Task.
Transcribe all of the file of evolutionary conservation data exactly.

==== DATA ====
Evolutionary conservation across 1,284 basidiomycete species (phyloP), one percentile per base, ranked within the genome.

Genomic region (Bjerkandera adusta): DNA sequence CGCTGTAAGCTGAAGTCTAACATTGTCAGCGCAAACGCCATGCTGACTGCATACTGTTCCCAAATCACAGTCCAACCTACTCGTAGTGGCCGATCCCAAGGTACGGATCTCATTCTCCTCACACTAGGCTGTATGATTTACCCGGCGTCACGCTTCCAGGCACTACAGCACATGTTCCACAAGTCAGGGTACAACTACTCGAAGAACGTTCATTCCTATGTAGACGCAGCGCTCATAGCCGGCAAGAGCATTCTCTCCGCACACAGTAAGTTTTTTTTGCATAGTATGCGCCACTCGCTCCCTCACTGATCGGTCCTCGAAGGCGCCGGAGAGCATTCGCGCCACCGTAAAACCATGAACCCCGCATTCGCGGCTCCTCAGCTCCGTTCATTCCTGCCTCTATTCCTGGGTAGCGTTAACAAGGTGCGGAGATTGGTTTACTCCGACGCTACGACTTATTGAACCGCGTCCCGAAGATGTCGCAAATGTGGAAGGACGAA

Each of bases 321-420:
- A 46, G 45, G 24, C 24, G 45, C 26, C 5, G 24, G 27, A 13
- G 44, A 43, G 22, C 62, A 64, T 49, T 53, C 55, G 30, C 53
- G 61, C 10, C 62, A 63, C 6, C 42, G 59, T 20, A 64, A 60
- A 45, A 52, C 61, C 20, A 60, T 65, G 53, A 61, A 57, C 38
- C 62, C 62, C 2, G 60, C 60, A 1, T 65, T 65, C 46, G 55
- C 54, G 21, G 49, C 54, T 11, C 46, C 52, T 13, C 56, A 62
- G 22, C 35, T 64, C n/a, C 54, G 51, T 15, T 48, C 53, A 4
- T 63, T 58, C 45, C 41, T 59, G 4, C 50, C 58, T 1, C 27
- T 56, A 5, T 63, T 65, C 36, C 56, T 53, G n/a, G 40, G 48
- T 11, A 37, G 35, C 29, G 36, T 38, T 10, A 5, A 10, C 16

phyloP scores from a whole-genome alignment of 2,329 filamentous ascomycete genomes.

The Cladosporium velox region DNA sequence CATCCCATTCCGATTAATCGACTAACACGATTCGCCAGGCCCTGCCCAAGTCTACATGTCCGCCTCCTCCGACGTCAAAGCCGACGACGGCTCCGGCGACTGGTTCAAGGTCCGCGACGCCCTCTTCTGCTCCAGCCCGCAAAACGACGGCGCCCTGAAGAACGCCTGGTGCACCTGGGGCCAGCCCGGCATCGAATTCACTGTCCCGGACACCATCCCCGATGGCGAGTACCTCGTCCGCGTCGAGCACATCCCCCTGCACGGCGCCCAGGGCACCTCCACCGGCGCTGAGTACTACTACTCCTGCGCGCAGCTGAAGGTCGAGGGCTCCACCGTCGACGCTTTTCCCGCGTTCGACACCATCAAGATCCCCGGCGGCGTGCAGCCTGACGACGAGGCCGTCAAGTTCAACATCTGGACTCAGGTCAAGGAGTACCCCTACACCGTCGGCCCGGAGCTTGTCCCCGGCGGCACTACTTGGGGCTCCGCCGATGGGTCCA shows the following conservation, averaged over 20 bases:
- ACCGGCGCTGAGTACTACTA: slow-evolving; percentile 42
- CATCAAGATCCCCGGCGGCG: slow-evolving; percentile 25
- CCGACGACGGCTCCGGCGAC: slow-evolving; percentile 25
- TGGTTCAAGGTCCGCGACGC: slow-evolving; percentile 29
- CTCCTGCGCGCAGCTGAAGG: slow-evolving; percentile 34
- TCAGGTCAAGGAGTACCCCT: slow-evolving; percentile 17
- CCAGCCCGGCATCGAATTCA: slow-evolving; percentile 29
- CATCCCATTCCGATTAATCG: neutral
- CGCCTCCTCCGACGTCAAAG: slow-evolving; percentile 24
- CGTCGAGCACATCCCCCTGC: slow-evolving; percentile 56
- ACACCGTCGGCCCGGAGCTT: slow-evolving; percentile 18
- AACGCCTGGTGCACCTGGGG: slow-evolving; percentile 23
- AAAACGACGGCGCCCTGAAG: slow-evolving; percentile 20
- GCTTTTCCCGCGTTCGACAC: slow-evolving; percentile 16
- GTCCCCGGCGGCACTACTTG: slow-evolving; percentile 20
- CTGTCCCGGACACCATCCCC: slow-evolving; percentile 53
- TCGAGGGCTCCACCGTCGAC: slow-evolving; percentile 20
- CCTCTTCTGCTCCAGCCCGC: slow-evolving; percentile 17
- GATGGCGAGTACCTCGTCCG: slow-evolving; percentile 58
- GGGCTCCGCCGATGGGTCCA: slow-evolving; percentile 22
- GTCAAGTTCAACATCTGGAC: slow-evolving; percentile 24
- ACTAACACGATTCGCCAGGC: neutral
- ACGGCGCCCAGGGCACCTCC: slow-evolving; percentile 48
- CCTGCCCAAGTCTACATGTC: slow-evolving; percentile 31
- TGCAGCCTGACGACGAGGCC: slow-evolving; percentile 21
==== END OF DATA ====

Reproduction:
Evolutionary conservation across 1,284 basidiomycete species (phyloP), one percentile per base, ranked within the genome.

Genomic region (Bjerkandera adusta): DNA sequence CGCTGTAAGCTGAAGTCTAACATTGTCAGCGCAAACGCCATGCTGACTGCATACTGTTCCCAAATCACAGTCCAACCTACTCGTAGTGGCCGATCCCAAGGTACGGATCTCATTCTCCTCACACTAGGCTGTATGATTTACCCGGCGTCACGCTTCCAGGCACTACAGCACATGTTCCACAAGTCAGGGTACAACTACTCGAAGAACGTTCATTCCTATGTAGACGCAGCGCTCATAGCCGGCAAGAGCATTCTCTCCGCACACAGTAAGTTTTTTTTGCATAGTATGCGCCACTCGCTCCCTCACTGATCGGTCCTCGAAGGCGCCGGAGAGCATTCGCGCCACCGTAAAACCATGAACCCCGCATTCGCGGCTCCTCAGCTCCGTTCATTCCTGCCTCTATTCCTGGGTAGCGTTAACAAGGTGCGGAGATTGGTTTACTCCGACGCTACGACTTATTGAACCGCGTCCCGAAGATGTCGCAAATGTGGAAGGACGAA

Each of bases 321-420:
- A 46, G 45, G 24, C 24, G 45, C 26, C 5, G 24, G 27, A 13
- G 44, A 43, G 22, C 62, A 64, T 49, T 53, C 55, G 30, C 53
- G 61, C 10, C 62, A 63, C 6, C 42, G 59, T 20, A 64, A 60
- A 45, A 52, C 61, C 20, A 60, T 65, G 53, A 61, A 57, C 38
- C 62, C 62, C 2, G 60, C 60, A 1, T 65, T 65, C 46, G 55
- C 54, G 21, G 49, C 54, T 11, C 46, C 52, T 13, C 56, A 62
- G 22, C 35, T 64, C n/a, C 54, G 51, T 15, T 48, C 53, A 4
- T 63, T 58, C 45, C 41, T 59, G 4, C 50, C 58, T 1, C 27
- T 56, A 5, T 63, T 65, C 36, C 56, T 53, G n/a, G 40, G 48
- T 11, A 37, G 35, C 29, G 36, T 38, T 10, A 5, A 10, C 16

phyloP scores from a whole-genome alignment of 2,329 filamentous ascomycete genomes.

The Cladosporium velox region DNA sequence CATCCCATTCCGATTAATCGACTAACACGATTCGCCAGGCCCTGCCCAAGTCTACATGTCCGCCTCCTCCGACGTCAAAGCCGACGACGGCTCCGGCGACTGGTTCAAGGTCCGCGACGCCCTCTTCTGCTCCAGCCCGCAAAACGACGGCGCCCTGAAGAACGCCTGGTGCACCTGGGGCCAGCCCGGCATCGAATTCACTGTCCCGGACACCATCCCCGATGGCGAGTACCTCGTCCGCGTCGAGCACATCCCCCTGCACGGCGCCCAGGGCACCTCCACCGGCGCTGAGTACTACTACTCCTGCGCGCAGCTGAAGGTCGAGGGCTCCACCGTCGACGCTTTTCCCGCGTTCGACACCATCAAGATCCCCGGCGGCGTGCAGCCTGACGACGAGGCCGTCAAGTTCAACATCTGGACTCAGGTCAAGGAGTACCCCTACACCGTCGGCCCGGAGCTTGTCCCCGGCGGCACTACTTGGGGCTCCGCCGATGGGTCCA shows the following conservation, averaged over 20 bases:
- ACCGGCGCTGAGTACTACTA: slow-evolving; percentile 42
- CATCAAGATCCCCGGCGGCG: slow-evolving; percentile 25
- CCGACGACGGCTCCGGCGAC: slow-evolving; percentile 25
- TGGTTCAAGGTCCGCGACGC: slow-evolving; percentile 29
- CTCCTGCGCGCAGCTGAAGG: slow-evolving; percentile 34
- TCAGGTCAAGGAGTACCCCT: slow-evolving; percentile 17
- CCAGCCCGGCATCGAATTCA: slow-evolving; percentile 29
- CATCCCATTCCGATTAATCG: neutral
- CGCCTCCTCCGACGTCAAAG: slow-evolving; percentile 24
- CGTCGAGCACATCCCCCTGC: slow-evolving; percentile 56
- ACACCGTCGGCCCGGAGCTT: slow-evolving; percentile 18
- AACGCCTGGTGCACCTGGGG: slow-evolving; percentile 23
- AAAACGACGGCGCCCTGAAG: slow-evolving; percentile 20
- GCTTTTCCCGCGTTCGACAC: slow-evolving; percentile 16
- GTCCCCGGCGGCACTACTTG: slow-evolving; percentile 20
- CTGTCCCGGACACCATCCCC: slow-evolving; percentile 53
- TCGAGGGCTCCACCGTCGAC: slow-evolving; percentile 20
- CCTCTTCTGCTCCAGCCCGC: slow-evolving; percentile 17
- GATGGCGAGTACCTCGTCCG: slow-evolving; percentile 58
- GGGCTCCGCCGATGGGTCCA: slow-evolving; percentile 22
- GTCAAGTTCAACATCTGGAC: slow-evolving; percentile 24
- ACTAACACGATTCGCCAGGC: neutral
- ACGGCGCCCAGGGCACCTCC: slow-evolving; percentile 48
- CCTGCCCAAGTCTACATGTC: slow-evolving; percentile 31
- TGCAGCCTGACGACGAGGCC: slow-evolving; percentile 21